Article Text

THU0310 Quantitative Assessment of Fatigue in Routine Care Using a Multidimensional Health Assessment Questionnaire (MDHAQ)
  1. E. Nikiphorou1,
  2. I. Castrejon2,
  3. R. Jain2,
  4. A. Huang2,
  5. J.A. Block2,
  6. T. Pincus2
  1. 1Rheumatology, Addenbrooke's Hospital, Cambridge, United Kingdom
  2. 2Rheumatology, Rush University Medical Center, Chicago, United States


Background Fatigue generally is captured as a qualitative description rather than as quantitative data to compare from one visit to the next. Fatigue is included on a multidimensional health assessment questionnaire (MDHAQ) as a 0-10 visual analogue scale (VAS), facilitating quantification.

Objectives To assess fatigue VAS scores in patients with 4 different rheumatic conditions: rheumatoid arthritis (RA), osteoarthritis (OA), systemic lupus erythematosus (SLE), and fibromyalgia (FM), and to analyze possible associations of fatigue scores with other quantitative clinical scores included on the MDHAQ.

Methods All patients seen in one academic clinical setting complete an MDHAQ in 5-10 minutes in the waiting area, prior to seeing the rheumatologist, as part of the infrastructure of routine care. The two-page MDHAQ includes physical function in 10 activities of daily living, three 0-10 VAS for pain, patient global estimate, and fatigue, 60-symptom checklist, and demographic data. RAPID 3 (0-30) is the sum of three 0-10 scores for function, pain, and patient global estimate. A cross-sectional study was performed in patients in 4 diagnosis groups: RA, OA, SLE, and FM. Median scores for fatigue and other MDHAQ scales were computed in the four diagnosis groups, and compared by Kruskall-Wallis one way analysis of variance. Correlations also were calculated to evaluate possible associations of fatigue with other MDHAQ scores.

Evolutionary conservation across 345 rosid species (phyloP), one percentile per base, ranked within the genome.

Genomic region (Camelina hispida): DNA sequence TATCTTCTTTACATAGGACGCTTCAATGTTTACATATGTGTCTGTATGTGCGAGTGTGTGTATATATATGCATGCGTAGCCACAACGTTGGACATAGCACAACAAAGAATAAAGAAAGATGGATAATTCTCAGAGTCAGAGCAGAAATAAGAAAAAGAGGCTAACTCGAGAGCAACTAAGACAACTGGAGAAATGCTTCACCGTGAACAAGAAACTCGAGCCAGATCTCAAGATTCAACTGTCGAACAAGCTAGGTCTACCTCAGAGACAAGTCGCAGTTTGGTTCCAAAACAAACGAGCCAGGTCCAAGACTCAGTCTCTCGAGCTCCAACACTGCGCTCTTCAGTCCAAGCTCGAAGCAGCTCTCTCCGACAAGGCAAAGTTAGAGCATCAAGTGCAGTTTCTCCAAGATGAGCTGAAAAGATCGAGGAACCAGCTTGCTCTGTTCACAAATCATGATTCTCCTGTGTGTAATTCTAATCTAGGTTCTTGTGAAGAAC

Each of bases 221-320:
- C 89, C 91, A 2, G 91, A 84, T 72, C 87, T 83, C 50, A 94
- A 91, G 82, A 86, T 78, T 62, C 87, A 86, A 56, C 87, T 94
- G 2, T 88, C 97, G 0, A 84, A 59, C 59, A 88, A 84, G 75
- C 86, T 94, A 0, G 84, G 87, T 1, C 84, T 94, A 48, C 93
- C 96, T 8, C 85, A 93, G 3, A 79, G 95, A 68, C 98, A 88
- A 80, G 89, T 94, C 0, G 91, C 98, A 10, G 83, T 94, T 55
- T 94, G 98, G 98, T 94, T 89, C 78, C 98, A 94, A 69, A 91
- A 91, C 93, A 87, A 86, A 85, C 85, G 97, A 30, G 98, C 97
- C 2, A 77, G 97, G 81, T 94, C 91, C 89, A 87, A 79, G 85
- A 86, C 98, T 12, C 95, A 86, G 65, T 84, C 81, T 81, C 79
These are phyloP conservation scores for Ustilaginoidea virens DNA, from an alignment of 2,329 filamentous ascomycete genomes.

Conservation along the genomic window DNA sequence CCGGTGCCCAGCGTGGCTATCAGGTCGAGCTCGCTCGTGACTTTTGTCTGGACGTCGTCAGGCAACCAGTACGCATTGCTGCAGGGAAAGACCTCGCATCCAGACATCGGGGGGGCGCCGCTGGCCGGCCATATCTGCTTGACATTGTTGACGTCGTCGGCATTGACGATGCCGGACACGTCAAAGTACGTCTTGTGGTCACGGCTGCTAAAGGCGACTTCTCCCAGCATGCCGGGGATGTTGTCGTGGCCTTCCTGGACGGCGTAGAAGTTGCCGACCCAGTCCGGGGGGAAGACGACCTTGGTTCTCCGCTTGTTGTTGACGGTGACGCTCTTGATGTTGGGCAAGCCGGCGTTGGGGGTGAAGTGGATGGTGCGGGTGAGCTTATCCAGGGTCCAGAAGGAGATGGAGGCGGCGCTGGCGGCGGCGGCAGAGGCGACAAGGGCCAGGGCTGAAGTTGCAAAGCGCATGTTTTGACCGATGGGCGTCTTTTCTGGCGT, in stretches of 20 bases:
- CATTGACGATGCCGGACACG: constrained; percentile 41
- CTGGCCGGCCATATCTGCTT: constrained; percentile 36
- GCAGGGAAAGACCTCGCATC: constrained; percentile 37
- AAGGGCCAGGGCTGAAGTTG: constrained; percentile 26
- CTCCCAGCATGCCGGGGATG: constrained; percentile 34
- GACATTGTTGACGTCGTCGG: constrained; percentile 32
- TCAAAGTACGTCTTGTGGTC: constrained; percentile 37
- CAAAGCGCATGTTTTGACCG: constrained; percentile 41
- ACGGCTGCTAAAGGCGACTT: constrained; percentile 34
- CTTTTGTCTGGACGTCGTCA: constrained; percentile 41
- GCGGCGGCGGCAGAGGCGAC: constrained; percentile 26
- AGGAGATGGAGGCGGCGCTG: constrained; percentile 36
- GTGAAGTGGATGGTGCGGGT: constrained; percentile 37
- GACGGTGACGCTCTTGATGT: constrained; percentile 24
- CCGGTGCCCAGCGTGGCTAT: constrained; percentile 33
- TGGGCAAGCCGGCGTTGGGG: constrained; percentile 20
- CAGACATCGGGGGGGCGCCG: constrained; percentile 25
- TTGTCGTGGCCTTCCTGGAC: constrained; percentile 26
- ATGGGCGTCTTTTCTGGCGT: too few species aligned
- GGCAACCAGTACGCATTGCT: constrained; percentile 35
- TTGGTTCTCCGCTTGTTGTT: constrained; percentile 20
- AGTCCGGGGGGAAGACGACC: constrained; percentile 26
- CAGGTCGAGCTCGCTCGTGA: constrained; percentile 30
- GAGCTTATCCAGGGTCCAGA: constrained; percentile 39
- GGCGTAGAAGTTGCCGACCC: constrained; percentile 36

Results Analyses included 612 patients, 173 with RA, 199 with OA, 146 with SLE and 94 with FM. Fatigue scores were highest in FM, and differed significantly from RA, SLE, and OA (p<0.001); scores for function, patient global, RAPID3, RADAI and number of symptoms also differed significantly in FM versus other diseases (Table). Fatigue scores were correlated significantly with scores for function, pain, and patient global estimate in all patients (r>0.53, p<0.01), RA (r>0.66, p<0.01), and SLE (r>0.60, p<0.01) patients, but at lower levels in OA (r>0.33, p<0.01), and FM (r>0.32, p<0.01), indicating stronger associations of fatigue with other measures in diseases characterized by higher levels of inflammation.

Conclusions Fatigue scores may be collected in the infrastructure of routine care as quantitative data on an MDHAQ, with no extra work for the doctor and minimal interference with clinic patient flow. Fatigue scores are associated with scores on other MDHAQ scales at considerably higher levels in RA and SLE than in OA and FM.

Disclosure of Interest None declared

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